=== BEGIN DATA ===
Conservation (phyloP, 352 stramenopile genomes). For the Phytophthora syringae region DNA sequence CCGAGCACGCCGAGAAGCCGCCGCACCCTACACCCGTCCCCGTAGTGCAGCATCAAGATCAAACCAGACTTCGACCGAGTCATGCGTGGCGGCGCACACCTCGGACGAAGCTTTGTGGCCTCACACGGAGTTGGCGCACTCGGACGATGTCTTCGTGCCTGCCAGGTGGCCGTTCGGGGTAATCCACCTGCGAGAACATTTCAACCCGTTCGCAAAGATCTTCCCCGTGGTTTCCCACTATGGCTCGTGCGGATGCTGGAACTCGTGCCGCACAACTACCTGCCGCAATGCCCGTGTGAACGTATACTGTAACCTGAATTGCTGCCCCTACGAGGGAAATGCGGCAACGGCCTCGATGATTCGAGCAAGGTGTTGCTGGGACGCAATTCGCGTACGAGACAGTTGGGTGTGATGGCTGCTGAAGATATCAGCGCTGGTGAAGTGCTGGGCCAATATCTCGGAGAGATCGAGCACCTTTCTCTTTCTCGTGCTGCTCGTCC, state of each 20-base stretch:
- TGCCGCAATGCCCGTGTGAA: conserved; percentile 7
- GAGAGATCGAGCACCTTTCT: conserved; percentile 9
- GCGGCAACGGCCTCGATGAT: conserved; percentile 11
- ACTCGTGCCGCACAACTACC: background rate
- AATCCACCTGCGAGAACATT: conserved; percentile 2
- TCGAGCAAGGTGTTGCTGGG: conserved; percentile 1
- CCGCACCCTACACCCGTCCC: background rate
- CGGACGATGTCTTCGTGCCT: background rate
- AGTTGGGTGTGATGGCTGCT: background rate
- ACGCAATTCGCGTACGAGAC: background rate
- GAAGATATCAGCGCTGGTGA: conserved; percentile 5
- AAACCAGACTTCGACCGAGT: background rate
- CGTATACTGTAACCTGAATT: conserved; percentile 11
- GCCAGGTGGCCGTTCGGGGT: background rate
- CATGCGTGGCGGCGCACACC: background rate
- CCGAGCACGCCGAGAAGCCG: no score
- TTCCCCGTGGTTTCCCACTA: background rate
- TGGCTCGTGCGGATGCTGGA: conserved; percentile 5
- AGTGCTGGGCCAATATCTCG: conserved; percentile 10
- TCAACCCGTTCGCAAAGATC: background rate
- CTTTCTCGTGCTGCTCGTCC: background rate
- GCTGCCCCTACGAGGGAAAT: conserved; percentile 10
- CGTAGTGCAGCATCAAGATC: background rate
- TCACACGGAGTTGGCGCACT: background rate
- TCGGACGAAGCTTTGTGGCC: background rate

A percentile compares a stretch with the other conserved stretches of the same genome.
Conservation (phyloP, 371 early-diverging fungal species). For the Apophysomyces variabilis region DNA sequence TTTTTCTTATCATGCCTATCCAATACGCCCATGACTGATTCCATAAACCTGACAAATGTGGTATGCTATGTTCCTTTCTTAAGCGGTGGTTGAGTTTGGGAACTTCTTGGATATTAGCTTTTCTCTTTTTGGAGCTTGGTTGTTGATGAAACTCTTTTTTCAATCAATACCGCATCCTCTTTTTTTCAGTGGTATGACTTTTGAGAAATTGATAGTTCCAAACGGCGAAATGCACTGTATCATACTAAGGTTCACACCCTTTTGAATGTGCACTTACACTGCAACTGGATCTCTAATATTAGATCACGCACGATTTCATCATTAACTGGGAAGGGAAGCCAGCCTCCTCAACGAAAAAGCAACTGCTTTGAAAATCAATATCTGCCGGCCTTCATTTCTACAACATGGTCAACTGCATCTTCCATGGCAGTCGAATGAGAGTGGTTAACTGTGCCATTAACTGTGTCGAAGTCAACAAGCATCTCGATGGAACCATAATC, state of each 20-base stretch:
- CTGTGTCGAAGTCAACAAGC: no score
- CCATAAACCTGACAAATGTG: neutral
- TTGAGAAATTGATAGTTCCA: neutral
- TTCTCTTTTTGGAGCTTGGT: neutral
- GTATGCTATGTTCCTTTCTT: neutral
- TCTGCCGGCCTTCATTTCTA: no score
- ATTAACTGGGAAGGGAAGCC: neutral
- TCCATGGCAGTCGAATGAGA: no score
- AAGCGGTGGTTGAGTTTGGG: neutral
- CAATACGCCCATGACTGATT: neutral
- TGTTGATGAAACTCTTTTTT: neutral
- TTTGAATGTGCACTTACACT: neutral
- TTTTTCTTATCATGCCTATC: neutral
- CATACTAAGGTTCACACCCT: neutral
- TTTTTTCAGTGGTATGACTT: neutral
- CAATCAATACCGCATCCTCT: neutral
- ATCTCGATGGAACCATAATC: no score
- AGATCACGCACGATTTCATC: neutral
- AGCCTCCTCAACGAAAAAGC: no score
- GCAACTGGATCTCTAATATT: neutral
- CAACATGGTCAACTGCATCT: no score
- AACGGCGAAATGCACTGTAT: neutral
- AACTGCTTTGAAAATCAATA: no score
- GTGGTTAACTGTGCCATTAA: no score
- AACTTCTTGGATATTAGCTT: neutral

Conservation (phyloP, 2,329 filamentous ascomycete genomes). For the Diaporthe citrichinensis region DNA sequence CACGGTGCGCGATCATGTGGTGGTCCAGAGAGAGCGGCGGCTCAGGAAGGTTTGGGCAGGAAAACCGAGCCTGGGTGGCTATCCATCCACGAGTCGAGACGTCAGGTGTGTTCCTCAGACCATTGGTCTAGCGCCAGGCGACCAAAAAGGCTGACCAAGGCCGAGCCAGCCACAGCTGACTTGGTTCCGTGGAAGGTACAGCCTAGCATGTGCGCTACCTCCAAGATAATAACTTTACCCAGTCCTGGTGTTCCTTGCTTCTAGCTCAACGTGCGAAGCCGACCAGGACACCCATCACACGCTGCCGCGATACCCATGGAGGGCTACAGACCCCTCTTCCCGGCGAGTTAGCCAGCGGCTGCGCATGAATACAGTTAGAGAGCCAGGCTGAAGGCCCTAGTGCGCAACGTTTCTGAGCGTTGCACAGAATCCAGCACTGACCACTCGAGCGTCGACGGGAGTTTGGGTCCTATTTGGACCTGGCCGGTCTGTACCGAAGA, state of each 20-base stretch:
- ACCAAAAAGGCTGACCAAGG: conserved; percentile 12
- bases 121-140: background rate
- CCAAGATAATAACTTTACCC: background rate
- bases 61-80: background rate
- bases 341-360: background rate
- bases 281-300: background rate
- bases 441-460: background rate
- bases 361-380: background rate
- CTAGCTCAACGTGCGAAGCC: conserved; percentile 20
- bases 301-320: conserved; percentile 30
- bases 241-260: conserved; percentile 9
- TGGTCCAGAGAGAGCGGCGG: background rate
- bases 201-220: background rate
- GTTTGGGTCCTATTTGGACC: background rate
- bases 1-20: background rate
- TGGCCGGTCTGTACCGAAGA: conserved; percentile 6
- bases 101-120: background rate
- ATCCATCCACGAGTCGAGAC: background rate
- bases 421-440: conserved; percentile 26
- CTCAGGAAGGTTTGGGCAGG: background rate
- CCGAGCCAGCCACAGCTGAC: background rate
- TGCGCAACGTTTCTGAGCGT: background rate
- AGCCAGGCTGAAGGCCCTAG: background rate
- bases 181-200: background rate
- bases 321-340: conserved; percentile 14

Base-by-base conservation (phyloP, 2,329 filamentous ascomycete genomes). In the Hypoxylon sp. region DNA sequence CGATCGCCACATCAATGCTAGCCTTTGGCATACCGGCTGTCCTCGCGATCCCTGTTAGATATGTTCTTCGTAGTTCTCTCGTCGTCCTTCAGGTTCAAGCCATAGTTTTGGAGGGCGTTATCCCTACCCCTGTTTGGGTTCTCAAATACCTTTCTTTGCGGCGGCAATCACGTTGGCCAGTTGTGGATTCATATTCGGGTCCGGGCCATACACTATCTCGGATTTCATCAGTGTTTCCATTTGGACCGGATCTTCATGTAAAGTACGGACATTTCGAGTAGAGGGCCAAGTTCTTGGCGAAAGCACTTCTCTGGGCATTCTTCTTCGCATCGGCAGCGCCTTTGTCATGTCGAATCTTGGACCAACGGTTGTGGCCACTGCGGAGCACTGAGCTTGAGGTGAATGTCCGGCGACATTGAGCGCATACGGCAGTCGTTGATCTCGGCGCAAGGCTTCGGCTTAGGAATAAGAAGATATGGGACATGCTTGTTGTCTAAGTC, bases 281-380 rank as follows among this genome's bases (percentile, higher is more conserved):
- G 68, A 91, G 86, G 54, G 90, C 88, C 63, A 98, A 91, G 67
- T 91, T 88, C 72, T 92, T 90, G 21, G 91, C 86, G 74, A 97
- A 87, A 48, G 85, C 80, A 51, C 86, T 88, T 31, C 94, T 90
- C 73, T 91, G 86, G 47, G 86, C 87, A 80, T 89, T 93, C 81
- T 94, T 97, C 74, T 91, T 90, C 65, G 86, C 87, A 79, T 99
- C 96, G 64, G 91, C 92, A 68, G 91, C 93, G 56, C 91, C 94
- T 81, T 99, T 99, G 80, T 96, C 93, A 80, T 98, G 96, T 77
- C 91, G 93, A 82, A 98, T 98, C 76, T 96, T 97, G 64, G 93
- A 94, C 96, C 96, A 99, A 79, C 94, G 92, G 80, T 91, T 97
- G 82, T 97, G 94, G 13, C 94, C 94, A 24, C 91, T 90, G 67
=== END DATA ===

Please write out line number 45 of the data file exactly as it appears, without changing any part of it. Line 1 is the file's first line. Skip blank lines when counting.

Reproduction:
- ATCTCGATGGAACCATAATC: no score